We have a "Users" folder that is the root of all user files and network profiles.
I used a directory size utility (WinDirStat) to find the largest user folders and stumbled upon a strange and worrisome problem--thousands of files effectively hidden in the Windows Recycle Bin interface. Each user folder has a RECYCLER folder directly under "My Documents".
Very few of our users have PCs, most users login to a Citrix Application server from a simple Wyse terminal. Because most of their file activity is on network shares, the users (and we admins) have always understood there is no "Network Recycle Bin".
The hidden RECYCLER folder for most users has thousands of files. Several things make this case unique:
- In most cases, none of the files are visible using the Recycle Bin interface
- The naming convention for the individual files should include a drive letter such as DC or DD, instead they all start with "D@" (e.g.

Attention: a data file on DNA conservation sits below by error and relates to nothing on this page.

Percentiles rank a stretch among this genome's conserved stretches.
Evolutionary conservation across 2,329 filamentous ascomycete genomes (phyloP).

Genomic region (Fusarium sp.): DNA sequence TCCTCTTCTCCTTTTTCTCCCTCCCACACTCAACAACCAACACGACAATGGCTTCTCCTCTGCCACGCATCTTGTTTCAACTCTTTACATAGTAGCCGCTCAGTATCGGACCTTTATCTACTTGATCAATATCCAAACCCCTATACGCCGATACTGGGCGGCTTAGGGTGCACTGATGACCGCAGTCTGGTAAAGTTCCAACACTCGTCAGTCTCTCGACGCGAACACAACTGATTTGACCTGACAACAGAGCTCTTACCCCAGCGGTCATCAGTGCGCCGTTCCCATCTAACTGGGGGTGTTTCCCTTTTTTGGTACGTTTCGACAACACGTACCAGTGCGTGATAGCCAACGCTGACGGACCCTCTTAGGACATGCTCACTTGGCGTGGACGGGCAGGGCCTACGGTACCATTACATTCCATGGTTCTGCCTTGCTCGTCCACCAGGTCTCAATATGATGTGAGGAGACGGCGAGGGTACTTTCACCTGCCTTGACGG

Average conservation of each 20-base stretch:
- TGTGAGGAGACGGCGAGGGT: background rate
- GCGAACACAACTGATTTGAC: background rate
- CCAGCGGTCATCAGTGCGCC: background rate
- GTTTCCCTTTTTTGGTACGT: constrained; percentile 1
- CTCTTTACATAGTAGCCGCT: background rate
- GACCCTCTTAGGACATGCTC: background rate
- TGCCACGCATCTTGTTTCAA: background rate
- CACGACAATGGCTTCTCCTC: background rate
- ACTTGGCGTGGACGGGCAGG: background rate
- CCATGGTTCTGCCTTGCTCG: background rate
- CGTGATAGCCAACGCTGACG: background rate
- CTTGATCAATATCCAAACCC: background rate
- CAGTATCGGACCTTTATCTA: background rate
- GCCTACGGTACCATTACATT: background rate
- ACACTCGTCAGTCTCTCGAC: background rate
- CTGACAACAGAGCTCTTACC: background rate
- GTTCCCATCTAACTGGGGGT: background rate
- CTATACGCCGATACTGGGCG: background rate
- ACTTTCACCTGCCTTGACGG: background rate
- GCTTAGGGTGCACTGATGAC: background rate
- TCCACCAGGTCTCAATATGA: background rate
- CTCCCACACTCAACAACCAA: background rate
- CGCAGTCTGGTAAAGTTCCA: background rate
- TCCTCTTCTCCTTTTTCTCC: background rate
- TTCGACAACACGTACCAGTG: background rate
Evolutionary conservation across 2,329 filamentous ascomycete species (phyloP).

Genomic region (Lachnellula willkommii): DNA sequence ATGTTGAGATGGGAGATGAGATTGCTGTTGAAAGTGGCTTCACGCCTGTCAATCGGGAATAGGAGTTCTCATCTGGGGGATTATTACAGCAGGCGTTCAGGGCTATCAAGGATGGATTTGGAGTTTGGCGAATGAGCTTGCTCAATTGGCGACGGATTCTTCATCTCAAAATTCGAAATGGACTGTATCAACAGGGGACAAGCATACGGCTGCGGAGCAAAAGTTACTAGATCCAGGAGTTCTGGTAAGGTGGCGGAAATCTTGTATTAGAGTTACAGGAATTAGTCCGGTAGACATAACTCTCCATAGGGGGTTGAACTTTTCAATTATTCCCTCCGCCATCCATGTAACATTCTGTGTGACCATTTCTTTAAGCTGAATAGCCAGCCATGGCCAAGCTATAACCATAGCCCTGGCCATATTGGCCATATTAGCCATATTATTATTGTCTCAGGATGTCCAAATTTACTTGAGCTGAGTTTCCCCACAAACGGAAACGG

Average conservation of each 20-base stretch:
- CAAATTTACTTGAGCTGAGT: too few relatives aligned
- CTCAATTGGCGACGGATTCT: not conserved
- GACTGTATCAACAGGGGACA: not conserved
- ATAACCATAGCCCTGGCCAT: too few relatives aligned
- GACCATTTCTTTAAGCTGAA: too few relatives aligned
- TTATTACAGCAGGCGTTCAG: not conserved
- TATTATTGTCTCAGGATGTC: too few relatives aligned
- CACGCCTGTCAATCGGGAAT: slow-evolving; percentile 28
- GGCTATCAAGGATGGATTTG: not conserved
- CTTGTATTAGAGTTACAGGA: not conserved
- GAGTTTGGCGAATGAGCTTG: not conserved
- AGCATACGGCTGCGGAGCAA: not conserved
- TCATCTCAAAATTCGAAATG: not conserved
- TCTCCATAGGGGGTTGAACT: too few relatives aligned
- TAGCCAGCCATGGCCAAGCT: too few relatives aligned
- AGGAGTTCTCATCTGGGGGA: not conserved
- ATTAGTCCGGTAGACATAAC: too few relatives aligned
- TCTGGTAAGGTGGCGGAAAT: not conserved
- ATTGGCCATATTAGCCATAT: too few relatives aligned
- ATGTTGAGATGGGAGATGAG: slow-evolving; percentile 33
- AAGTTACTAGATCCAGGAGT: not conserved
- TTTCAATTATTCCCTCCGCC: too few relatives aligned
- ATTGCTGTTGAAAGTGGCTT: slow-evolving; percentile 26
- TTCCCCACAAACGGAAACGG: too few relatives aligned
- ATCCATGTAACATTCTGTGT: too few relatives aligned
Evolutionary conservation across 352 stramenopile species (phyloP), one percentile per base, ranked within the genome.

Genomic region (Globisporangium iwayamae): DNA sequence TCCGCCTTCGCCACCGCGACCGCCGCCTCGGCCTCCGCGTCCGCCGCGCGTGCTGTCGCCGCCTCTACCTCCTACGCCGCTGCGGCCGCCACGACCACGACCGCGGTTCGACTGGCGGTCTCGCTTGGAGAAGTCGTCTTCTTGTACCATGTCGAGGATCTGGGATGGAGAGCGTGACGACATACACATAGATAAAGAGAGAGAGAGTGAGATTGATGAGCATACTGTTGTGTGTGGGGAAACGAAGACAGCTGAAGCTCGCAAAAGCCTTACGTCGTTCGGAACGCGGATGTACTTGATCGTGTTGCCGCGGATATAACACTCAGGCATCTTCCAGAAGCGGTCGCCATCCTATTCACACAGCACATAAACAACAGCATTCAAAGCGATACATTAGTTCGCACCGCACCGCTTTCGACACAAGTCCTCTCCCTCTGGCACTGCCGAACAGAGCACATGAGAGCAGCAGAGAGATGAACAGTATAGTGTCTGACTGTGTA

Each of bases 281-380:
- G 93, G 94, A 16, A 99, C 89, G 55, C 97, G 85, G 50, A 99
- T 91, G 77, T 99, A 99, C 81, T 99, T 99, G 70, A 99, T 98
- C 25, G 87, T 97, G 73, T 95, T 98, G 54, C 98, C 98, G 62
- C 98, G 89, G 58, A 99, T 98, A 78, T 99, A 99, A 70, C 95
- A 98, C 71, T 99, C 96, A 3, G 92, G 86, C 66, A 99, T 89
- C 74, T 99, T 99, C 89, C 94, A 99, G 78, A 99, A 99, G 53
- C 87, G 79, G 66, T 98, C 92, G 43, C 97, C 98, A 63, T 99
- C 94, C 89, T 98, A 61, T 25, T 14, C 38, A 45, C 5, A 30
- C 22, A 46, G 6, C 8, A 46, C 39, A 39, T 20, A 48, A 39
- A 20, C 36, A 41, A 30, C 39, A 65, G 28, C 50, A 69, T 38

- I believe the @ symbol is preventing Windows from dereferencing the original files, so they are simply suppressed in the user interface.
- The files together consume tens of Gigabytes. They are not ghosts. Deleting some files does increase the Free Space on the drive
- It seems we actually do have a "Network Recycle Bin". By accident. Without real file names.
We have already decided we will delete all files older than X days. I can do that with a PowerShell script. Unlike this similar case, we are going to delete individual files instead of the entire folder
So finally to the Questions:
- WTF? Has anyone seen these @ symbols in Recycle Bin files?
- All network drive access is through Mapped Drives. Could this explain why the files are recycled? And hidden?
- Although we run daily backups, I plan to tap this resource for last-resort file recovery. Any suggestions or warnings?